I've got to admit, it's been funny to watch some of these folks completely try to rewrite history now that you're back on your feet. (Applause.) The same folks who said, if we went forward with our plan to rescue Detroit, "you can kiss the American automotive industry goodbye." Now they're saying, we were right all along. (Laughter.)
Or you've got folks saying, well, the real problem is -- what we really disagreed with was the workers, they all made out like bandits -- that saving the auto industry was just about paying back the unions. Really? (Laughter.) I mean, even by the standards of this town, that’s a load of you know what. (Laughter.)
About 700,000 retirees had to make sacrifices on their health care benefits that they had earned. A lot of you saw hours reduced, or pay or wages scaled back. You gave up some of your rights as workers. Promises were made to you over the years that you gave up for the sake and survival of this industry -- its workers, their families. You want to talk about sacrifice? You made sacrifices. (Applause.) This wasn't an easy thing to do.
Let me tell you, I keep on hearing these same folks talk about values all the time. You want to talk about values? Hard work -- that’s a value. (Applause.) Looking out for one another -- that’s a value. The idea that we're all in it together, and I'm my brother's keeper and sister's keeper -- that’s a value. (Applause.)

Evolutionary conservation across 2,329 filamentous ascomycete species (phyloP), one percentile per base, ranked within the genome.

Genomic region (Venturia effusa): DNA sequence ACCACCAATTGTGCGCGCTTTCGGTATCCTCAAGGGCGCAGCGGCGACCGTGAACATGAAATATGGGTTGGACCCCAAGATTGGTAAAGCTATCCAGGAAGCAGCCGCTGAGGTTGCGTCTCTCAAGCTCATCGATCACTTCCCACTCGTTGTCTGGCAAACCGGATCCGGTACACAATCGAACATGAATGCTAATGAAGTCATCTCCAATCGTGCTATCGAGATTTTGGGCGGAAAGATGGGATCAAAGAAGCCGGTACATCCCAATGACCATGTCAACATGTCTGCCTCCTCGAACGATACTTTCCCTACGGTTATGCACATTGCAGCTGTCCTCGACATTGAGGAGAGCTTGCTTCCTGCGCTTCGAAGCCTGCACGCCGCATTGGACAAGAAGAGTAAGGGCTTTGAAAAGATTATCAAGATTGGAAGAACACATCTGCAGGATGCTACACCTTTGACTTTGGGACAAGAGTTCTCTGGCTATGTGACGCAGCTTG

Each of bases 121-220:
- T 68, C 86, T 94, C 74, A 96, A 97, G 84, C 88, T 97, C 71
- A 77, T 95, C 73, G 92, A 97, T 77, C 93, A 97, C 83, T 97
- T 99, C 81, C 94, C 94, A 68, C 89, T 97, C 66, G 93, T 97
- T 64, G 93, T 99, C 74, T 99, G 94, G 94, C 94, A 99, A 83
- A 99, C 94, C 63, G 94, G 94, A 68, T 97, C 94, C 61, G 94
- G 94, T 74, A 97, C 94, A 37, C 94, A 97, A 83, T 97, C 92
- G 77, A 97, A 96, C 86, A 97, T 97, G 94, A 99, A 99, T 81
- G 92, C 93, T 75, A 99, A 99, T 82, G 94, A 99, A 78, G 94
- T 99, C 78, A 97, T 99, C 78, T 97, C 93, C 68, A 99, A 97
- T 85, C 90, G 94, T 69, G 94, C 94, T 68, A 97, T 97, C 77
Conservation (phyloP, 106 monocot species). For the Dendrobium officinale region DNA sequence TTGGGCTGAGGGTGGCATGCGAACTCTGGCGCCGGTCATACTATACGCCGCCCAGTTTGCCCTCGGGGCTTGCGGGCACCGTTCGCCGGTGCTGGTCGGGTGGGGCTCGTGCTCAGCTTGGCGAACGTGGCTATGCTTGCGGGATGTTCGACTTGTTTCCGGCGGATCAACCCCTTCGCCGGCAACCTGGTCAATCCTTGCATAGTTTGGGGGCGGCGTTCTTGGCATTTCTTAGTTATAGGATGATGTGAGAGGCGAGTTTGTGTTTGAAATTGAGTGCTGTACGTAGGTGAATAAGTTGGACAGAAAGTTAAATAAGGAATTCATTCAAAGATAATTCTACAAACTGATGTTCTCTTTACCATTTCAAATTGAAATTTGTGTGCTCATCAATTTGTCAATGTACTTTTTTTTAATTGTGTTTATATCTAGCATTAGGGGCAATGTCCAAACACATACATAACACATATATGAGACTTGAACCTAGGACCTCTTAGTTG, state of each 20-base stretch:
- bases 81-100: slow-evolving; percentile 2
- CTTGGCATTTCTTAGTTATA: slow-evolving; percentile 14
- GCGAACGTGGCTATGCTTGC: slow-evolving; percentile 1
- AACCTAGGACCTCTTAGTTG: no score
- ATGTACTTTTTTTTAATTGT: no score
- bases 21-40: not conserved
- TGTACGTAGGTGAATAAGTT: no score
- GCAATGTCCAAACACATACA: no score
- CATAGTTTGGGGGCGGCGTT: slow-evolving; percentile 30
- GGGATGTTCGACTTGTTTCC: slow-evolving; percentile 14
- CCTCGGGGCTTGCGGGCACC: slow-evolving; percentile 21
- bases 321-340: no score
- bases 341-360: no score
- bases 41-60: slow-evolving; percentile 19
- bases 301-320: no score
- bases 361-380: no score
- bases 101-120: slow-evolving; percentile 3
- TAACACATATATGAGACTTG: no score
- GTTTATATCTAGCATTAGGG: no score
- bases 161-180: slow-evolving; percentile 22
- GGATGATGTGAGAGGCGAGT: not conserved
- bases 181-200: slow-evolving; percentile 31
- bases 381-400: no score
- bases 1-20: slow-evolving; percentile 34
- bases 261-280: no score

They're out there talking about you like you're some special interest that needs to be beaten down. Since when are hardworking men and women who are putting in a hard day's work every day -- since when are they special interests? Since when is the idea that we look out for one another a bad thing?
I remember my old friend, Ted Kennedy -- he used to say, what is it about working men and women they find so offensive? (Laughter.) This notion that we should have let the auto industry die, that we should pursue anti-worker policies in the hopes that unions like yours will buckle and unravel -– that’s part of that same old "you are on your own" philosophy that says we should just leave everybody to fend for themselves; let the most powerful do whatever they please. They think the best way to boost the economy is to roll back the reforms we put into place to prevent another crisis, to let Wall Street write the rules again.
They think the best way to help families afford health care is to roll back the reforms we passed that’s already lowering costs for millions of Americans. (Applause.) They want to go back to the days when insurance companies could deny your coverage or jack up your rates whenever and however they pleased. They think we should keep cutting taxes for those at the very top, for people like me, even though we don’t need it, just so they can keep paying lower tax rates than their secretaries.
Well, let me tell you something. Not to put too fine a point on it -- they’re wrong. (Laughter.) They are wrong. (Applause.) That’s the philosophy that got us into this mess. We can’t afford to go back to it. Not now.